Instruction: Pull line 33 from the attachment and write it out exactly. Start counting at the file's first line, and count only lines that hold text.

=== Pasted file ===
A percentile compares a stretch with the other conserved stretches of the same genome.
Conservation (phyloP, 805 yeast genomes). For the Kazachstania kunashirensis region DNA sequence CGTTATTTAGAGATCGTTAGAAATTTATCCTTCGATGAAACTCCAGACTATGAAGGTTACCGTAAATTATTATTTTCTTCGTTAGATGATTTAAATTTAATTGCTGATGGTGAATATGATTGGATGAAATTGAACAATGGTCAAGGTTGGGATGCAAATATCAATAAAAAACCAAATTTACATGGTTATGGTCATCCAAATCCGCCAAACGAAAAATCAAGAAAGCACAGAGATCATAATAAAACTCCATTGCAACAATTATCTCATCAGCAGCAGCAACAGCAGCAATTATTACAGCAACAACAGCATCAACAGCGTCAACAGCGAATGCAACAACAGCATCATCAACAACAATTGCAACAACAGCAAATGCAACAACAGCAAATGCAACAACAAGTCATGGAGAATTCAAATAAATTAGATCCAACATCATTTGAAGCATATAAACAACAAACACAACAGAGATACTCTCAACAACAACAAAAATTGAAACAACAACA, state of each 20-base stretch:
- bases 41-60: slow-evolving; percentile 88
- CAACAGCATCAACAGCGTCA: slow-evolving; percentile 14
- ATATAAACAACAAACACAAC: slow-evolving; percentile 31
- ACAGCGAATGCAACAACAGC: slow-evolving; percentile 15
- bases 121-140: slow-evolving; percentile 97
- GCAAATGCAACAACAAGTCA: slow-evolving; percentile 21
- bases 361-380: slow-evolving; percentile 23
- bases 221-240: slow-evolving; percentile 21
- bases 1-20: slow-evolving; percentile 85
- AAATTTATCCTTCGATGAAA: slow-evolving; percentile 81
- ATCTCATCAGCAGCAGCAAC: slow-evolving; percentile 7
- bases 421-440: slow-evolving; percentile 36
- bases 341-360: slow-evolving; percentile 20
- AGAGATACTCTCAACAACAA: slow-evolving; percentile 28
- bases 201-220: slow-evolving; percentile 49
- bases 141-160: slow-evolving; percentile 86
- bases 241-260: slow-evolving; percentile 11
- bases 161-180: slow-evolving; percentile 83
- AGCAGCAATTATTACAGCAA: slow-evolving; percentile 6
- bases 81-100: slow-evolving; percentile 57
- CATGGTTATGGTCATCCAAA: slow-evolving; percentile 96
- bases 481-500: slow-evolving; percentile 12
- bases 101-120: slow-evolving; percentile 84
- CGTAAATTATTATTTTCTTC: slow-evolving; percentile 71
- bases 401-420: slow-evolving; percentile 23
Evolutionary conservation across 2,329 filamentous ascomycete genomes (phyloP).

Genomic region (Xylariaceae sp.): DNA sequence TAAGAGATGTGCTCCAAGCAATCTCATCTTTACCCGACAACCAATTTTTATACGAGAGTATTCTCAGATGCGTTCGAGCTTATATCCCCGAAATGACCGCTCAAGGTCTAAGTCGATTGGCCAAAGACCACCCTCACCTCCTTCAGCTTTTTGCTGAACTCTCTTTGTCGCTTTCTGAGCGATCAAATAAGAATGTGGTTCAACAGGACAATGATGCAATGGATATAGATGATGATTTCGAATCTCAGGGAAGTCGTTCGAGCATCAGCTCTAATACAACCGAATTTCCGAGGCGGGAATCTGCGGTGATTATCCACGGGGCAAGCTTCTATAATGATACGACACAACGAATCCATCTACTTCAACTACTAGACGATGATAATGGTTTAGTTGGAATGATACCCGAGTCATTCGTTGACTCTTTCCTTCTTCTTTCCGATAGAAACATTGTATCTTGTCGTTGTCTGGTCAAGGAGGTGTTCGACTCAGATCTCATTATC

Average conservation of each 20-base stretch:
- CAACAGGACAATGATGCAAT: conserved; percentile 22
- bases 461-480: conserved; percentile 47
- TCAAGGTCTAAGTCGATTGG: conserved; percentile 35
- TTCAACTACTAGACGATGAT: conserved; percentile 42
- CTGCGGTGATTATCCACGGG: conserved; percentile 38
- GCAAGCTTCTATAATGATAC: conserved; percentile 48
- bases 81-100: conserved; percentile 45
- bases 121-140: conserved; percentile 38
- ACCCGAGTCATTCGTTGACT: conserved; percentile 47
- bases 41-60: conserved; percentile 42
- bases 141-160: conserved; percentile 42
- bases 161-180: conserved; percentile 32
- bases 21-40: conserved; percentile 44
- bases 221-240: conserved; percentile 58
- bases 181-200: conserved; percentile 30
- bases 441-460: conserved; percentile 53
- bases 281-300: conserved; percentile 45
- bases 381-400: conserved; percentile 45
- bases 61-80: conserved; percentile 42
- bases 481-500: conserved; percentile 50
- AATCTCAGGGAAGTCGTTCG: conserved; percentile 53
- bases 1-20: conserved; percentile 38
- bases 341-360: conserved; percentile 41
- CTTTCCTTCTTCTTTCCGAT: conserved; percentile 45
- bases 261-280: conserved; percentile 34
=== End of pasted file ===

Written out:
- TCAAGGTCTAAGTCGATTGG: conserved; percentile 35